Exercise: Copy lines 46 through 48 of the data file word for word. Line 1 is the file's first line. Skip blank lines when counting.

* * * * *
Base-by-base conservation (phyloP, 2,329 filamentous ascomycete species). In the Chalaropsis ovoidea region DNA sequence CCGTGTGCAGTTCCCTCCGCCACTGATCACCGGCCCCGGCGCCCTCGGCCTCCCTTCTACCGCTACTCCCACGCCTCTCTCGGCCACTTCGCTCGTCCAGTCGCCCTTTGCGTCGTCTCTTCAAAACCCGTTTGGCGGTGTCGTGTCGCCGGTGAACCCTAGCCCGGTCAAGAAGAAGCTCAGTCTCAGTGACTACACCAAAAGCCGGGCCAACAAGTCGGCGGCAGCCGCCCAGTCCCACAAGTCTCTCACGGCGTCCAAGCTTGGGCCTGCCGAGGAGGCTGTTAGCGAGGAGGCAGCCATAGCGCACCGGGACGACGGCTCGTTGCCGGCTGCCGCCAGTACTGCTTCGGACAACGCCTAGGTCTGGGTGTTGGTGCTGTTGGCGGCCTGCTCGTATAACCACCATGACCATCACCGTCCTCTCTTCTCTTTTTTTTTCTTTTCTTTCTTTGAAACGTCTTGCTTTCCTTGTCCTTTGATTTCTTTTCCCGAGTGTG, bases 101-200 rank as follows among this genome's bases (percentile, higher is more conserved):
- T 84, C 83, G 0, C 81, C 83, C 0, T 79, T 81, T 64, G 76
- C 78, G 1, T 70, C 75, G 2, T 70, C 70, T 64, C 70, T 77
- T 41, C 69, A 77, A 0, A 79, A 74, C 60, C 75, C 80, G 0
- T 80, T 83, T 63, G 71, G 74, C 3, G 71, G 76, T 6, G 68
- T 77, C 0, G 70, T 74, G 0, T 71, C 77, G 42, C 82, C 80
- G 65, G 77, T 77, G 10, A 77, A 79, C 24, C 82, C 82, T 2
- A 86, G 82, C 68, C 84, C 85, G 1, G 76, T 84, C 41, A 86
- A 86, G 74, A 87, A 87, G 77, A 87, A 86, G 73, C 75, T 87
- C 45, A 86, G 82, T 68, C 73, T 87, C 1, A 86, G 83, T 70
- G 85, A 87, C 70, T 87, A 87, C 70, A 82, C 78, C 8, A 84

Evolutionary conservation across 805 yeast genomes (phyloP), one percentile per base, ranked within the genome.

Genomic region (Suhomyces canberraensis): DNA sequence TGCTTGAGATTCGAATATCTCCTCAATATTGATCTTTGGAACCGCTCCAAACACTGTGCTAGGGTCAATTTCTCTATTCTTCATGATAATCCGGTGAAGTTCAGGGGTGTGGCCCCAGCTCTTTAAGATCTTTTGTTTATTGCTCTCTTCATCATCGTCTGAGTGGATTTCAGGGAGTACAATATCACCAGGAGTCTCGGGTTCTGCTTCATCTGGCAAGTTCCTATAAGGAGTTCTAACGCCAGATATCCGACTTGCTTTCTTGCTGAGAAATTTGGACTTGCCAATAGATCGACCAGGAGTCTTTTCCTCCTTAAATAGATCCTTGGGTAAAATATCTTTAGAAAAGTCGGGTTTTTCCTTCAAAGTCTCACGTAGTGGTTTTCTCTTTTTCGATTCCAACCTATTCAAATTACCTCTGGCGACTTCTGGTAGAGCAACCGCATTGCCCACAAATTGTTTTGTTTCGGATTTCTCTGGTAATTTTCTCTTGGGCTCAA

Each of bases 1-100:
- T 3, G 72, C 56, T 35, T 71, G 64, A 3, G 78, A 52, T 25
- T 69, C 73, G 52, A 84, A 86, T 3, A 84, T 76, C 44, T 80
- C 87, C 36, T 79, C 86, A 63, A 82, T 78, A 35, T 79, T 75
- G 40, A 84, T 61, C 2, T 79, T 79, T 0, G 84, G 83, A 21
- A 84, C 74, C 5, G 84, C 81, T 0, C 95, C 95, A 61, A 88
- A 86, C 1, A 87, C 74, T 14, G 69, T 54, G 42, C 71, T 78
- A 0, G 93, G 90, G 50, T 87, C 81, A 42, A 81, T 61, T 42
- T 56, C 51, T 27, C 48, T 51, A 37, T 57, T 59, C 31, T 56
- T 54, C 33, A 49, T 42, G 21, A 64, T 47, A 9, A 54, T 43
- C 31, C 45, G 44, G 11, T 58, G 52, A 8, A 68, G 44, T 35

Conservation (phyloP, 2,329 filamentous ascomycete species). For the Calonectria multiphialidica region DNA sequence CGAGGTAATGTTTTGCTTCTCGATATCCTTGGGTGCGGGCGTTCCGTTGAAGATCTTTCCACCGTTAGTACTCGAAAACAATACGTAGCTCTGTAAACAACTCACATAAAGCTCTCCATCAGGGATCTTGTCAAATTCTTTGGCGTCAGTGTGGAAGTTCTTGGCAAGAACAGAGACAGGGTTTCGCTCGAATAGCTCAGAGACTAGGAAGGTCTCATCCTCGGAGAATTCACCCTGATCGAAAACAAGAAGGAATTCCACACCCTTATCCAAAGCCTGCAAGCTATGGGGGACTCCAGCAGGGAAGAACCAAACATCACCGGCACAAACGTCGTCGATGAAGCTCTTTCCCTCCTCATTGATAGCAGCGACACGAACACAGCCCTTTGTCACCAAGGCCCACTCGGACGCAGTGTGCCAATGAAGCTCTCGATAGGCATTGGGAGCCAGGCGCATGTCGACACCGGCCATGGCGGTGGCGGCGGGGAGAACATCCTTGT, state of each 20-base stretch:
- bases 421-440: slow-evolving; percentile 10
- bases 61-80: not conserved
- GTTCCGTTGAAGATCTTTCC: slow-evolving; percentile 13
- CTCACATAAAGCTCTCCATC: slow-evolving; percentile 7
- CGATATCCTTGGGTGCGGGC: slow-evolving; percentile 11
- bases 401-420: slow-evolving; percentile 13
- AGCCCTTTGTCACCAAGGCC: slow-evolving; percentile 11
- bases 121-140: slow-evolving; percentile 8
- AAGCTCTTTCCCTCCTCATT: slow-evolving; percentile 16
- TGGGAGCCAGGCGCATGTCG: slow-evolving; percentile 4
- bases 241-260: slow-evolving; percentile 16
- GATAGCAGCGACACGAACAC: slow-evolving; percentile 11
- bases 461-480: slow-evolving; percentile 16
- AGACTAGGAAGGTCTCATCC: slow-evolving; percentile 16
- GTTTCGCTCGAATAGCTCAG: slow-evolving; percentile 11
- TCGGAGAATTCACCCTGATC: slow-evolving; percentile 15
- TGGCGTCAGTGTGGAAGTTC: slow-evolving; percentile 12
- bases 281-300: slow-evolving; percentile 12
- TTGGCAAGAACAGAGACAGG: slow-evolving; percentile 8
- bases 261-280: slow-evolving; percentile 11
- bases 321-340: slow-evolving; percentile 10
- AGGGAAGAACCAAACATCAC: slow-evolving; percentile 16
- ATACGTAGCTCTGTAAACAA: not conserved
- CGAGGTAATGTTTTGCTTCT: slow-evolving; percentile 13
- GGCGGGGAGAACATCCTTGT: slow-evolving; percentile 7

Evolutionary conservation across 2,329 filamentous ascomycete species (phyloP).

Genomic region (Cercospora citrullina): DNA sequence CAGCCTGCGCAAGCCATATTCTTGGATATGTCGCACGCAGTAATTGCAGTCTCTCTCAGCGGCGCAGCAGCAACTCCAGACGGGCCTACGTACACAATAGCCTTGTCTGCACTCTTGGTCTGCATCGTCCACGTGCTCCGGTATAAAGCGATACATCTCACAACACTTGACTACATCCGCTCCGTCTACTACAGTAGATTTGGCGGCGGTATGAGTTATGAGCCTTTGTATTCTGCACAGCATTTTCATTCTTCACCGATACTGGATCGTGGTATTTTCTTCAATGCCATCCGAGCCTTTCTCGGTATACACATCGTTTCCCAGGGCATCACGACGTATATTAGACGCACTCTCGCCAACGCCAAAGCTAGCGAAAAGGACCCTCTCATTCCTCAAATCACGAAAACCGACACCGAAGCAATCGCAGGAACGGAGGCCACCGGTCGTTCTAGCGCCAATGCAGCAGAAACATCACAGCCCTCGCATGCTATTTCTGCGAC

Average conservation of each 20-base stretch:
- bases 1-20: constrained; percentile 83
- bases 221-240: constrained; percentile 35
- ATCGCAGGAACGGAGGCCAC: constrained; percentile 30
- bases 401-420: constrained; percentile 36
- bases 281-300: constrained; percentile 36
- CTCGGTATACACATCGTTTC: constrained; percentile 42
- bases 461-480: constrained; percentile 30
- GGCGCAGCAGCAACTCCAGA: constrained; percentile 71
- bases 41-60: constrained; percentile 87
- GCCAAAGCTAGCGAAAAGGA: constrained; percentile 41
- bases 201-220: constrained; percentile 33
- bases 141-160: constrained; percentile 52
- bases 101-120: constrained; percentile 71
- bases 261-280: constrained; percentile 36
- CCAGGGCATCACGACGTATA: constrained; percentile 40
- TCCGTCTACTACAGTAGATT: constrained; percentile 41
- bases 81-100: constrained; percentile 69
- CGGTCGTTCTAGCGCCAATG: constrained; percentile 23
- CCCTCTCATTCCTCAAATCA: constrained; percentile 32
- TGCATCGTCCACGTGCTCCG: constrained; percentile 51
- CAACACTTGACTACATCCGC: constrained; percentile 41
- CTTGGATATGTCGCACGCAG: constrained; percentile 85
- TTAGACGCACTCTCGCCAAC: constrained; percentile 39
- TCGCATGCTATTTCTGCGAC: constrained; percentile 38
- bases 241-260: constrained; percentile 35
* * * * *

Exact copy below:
- bases 321-340: slow-evolving; percentile 10
- AGGGAAGAACCAAACATCAC: slow-evolving; percentile 16
- ATACGTAGCTCTGTAAACAA: not conserved